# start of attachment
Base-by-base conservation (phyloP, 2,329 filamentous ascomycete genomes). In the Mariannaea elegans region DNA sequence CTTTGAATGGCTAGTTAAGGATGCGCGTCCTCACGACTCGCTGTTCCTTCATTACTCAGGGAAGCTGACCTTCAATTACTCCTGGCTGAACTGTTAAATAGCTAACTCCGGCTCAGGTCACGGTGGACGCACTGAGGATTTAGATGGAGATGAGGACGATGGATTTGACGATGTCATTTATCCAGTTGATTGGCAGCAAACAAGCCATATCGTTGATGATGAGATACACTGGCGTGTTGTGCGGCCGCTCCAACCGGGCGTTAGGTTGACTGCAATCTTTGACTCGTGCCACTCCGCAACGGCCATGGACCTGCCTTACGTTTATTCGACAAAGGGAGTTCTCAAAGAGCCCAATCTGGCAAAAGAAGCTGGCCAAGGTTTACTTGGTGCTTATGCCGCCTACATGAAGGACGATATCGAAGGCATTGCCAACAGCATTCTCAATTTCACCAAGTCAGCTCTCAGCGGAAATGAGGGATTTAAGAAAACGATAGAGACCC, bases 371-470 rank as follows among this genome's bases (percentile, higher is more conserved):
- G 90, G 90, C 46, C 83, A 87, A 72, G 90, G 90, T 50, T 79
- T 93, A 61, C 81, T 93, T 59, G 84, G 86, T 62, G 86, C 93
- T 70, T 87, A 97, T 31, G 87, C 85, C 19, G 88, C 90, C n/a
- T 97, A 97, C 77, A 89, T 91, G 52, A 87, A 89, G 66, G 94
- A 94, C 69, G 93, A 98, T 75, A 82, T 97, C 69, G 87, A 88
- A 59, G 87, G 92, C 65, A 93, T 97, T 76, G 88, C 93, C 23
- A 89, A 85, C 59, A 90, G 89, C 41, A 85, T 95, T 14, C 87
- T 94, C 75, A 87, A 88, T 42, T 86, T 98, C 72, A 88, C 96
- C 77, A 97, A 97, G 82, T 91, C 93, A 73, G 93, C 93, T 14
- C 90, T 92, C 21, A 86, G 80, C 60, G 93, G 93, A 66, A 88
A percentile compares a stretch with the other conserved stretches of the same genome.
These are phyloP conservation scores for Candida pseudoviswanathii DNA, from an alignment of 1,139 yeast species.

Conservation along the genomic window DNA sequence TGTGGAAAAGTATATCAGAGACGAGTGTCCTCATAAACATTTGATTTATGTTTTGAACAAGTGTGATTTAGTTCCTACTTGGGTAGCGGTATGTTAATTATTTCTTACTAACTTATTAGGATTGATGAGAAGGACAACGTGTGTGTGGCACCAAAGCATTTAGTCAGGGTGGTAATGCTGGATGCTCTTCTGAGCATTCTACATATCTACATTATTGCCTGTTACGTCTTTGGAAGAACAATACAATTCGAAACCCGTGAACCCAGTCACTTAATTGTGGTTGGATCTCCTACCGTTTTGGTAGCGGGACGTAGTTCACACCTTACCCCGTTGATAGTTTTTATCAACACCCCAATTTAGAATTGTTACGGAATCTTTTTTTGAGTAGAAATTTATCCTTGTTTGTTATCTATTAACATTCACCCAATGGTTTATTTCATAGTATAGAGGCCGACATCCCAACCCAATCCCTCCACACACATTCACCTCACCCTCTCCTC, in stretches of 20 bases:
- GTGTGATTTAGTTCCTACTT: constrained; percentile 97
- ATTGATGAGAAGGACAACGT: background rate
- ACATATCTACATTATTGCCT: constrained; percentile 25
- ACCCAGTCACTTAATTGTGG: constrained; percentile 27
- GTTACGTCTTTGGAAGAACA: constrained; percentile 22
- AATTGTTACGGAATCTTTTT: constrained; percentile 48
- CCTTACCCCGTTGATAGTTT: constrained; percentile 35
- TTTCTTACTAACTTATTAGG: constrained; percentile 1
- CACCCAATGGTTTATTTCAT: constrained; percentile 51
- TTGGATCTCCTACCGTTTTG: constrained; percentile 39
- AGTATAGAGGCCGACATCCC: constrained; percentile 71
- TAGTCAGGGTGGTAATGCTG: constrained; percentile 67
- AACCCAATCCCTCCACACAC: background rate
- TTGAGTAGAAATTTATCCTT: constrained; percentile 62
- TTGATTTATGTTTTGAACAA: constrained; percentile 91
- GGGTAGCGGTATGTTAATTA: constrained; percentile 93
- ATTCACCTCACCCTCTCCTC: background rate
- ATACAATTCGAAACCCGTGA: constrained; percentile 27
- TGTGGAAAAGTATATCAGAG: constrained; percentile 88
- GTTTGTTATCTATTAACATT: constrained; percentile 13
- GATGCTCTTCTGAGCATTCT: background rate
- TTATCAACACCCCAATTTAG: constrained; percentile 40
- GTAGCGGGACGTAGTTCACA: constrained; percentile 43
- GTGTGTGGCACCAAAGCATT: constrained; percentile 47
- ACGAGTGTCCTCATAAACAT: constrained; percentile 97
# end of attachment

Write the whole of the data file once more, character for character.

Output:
Base-by-base conservation (phyloP, 2,329 filamentous ascomycete genomes). In the Mariannaea elegans region DNA sequence CTTTGAATGGCTAGTTAAGGATGCGCGTCCTCACGACTCGCTGTTCCTTCATTACTCAGGGAAGCTGACCTTCAATTACTCCTGGCTGAACTGTTAAATAGCTAACTCCGGCTCAGGTCACGGTGGACGCACTGAGGATTTAGATGGAGATGAGGACGATGGATTTGACGATGTCATTTATCCAGTTGATTGGCAGCAAACAAGCCATATCGTTGATGATGAGATACACTGGCGTGTTGTGCGGCCGCTCCAACCGGGCGTTAGGTTGACTGCAATCTTTGACTCGTGCCACTCCGCAACGGCCATGGACCTGCCTTACGTTTATTCGACAAAGGGAGTTCTCAAAGAGCCCAATCTGGCAAAAGAAGCTGGCCAAGGTTTACTTGGTGCTTATGCCGCCTACATGAAGGACGATATCGAAGGCATTGCCAACAGCATTCTCAATTTCACCAAGTCAGCTCTCAGCGGAAATGAGGGATTTAAGAAAACGATAGAGACCC, bases 371-470 rank as follows among this genome's bases (percentile, higher is more conserved):
- G 90, G 90, C 46, C 83, A 87, A 72, G 90, G 90, T 50, T 79
- T 93, A 61, C 81, T 93, T 59, G 84, G 86, T 62, G 86, C 93
- T 70, T 87, A 97, T 31, G 87, C 85, C 19, G 88, C 90, C n/a
- T 97, A 97, C 77, A 89, T 91, G 52, A 87, A 89, G 66, G 94
- A 94, C 69, G 93, A 98, T 75, A 82, T 97, C 69, G 87, A 88
- A 59, G 87, G 92, C 65, A 93, T 97, T 76, G 88, C 93, C 23
- A 89, A 85, C 59, A 90, G 89, C 41, A 85, T 95, T 14, C 87
- T 94, C 75, A 87, A 88, T 42, T 86, T 98, C 72, A 88, C 96
- C 77, A 97, A 97, G 82, T 91, C 93, A 73, G 93, C 93, T 14
- C 90, T 92, C 21, A 86, G 80, C 60, G 93, G 93, A 66, A 88
A percentile compares a stretch with the other conserved stretches of the same genome.
These are phyloP conservation scores for Candida pseudoviswanathii DNA, from an alignment of 1,139 yeast species.

Conservation along the genomic window DNA sequence TGTGGAAAAGTATATCAGAGACGAGTGTCCTCATAAACATTTGATTTATGTTTTGAACAAGTGTGATTTAGTTCCTACTTGGGTAGCGGTATGTTAATTATTTCTTACTAACTTATTAGGATTGATGAGAAGGACAACGTGTGTGTGGCACCAAAGCATTTAGTCAGGGTGGTAATGCTGGATGCTCTTCTGAGCATTCTACATATCTACATTATTGCCTGTTACGTCTTTGGAAGAACAATACAATTCGAAACCCGTGAACCCAGTCACTTAATTGTGGTTGGATCTCCTACCGTTTTGGTAGCGGGACGTAGTTCACACCTTACCCCGTTGATAGTTTTTATCAACACCCCAATTTAGAATTGTTACGGAATCTTTTTTTGAGTAGAAATTTATCCTTGTTTGTTATCTATTAACATTCACCCAATGGTTTATTTCATAGTATAGAGGCCGACATCCCAACCCAATCCCTCCACACACATTCACCTCACCCTCTCCTC, in stretches of 20 bases:
- GTGTGATTTAGTTCCTACTT: constrained; percentile 97
- ATTGATGAGAAGGACAACGT: background rate
- ACATATCTACATTATTGCCT: constrained; percentile 25
- ACCCAGTCACTTAATTGTGG: constrained; percentile 27
- GTTACGTCTTTGGAAGAACA: constrained; percentile 22
- AATTGTTACGGAATCTTTTT: constrained; percentile 48
- CCTTACCCCGTTGATAGTTT: constrained; percentile 35
- TTTCTTACTAACTTATTAGG: constrained; percentile 1
- CACCCAATGGTTTATTTCAT: constrained; percentile 51
- TTGGATCTCCTACCGTTTTG: constrained; percentile 39
- AGTATAGAGGCCGACATCCC: constrained; percentile 71
- TAGTCAGGGTGGTAATGCTG: constrained; percentile 67
- AACCCAATCCCTCCACACAC: background rate
- TTGAGTAGAAATTTATCCTT: constrained; percentile 62
- TTGATTTATGTTTTGAACAA: constrained; percentile 91
- GGGTAGCGGTATGTTAATTA: constrained; percentile 93
- ATTCACCTCACCCTCTCCTC: background rate
- ATACAATTCGAAACCCGTGA: constrained; percentile 27
- TGTGGAAAAGTATATCAGAG: constrained; percentile 88
- GTTTGTTATCTATTAACATT: constrained; percentile 13
- GATGCTCTTCTGAGCATTCT: background rate
- TTATCAACACCCCAATTTAG: constrained; percentile 40
- GTAGCGGGACGTAGTTCACA: constrained; percentile 43
- GTGTGTGGCACCAAAGCATT: constrained; percentile 47
- ACGAGTGTCCTCATAAACAT: constrained; percentile 97